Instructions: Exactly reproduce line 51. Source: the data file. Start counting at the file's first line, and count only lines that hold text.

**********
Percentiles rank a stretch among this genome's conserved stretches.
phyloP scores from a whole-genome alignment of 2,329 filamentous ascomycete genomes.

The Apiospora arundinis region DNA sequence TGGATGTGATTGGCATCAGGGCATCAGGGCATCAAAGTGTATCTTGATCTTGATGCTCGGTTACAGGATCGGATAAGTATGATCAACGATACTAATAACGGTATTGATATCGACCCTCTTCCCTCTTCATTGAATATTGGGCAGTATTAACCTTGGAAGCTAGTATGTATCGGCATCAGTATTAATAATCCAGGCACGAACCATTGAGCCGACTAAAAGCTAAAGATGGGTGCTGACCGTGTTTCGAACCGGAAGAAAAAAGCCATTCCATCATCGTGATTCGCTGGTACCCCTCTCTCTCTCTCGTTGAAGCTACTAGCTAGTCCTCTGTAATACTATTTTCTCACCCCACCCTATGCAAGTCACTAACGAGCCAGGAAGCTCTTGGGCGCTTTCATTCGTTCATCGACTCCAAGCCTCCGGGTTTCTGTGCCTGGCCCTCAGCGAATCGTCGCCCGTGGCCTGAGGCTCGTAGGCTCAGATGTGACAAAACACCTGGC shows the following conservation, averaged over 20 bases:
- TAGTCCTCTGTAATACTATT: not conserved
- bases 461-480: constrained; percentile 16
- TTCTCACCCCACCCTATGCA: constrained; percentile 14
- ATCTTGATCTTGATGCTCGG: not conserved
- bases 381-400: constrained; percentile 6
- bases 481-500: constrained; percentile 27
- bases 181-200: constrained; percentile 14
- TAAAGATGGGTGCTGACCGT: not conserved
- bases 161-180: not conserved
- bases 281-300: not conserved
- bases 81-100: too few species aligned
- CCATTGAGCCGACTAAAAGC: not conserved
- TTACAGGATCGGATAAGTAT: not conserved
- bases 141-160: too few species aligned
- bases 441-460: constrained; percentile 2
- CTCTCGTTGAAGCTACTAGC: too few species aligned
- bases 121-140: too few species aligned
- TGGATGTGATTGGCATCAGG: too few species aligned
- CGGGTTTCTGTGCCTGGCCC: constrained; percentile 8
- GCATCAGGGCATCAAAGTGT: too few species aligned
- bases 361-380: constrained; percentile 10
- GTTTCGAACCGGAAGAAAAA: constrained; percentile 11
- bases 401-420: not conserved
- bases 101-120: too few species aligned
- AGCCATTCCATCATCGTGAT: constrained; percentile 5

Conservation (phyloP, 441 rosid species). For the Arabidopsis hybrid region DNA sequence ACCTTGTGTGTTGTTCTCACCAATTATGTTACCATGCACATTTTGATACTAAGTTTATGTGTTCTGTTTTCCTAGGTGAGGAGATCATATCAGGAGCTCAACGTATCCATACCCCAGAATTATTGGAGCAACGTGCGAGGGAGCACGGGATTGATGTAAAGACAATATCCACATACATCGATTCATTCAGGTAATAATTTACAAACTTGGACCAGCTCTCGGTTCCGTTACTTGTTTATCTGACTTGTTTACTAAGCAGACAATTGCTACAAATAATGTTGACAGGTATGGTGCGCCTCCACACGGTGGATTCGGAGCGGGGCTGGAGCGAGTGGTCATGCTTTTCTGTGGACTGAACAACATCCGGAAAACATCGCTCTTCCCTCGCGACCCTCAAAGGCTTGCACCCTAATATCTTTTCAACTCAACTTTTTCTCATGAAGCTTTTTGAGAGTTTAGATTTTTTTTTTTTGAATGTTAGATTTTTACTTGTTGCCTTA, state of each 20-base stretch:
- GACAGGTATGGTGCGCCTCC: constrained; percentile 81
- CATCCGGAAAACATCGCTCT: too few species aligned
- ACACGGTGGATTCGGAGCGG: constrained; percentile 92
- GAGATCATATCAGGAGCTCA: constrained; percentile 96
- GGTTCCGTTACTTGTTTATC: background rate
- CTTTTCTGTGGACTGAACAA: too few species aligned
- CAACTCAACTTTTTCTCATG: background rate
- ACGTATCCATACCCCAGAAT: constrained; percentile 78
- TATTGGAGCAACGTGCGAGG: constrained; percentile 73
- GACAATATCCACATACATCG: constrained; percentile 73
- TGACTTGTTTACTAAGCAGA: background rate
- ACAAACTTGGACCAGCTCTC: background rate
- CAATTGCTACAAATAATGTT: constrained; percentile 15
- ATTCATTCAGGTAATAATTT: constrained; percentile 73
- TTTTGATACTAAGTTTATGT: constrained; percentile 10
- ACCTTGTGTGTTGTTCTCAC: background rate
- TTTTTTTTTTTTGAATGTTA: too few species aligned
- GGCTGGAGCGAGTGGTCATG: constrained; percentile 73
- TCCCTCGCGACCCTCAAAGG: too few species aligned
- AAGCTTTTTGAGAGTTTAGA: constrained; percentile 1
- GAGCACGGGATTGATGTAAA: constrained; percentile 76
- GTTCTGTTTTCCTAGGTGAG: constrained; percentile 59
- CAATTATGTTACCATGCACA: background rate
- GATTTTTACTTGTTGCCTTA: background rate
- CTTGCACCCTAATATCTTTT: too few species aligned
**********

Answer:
- GTTCTGTTTTCCTAGGTGAG: constrained; percentile 59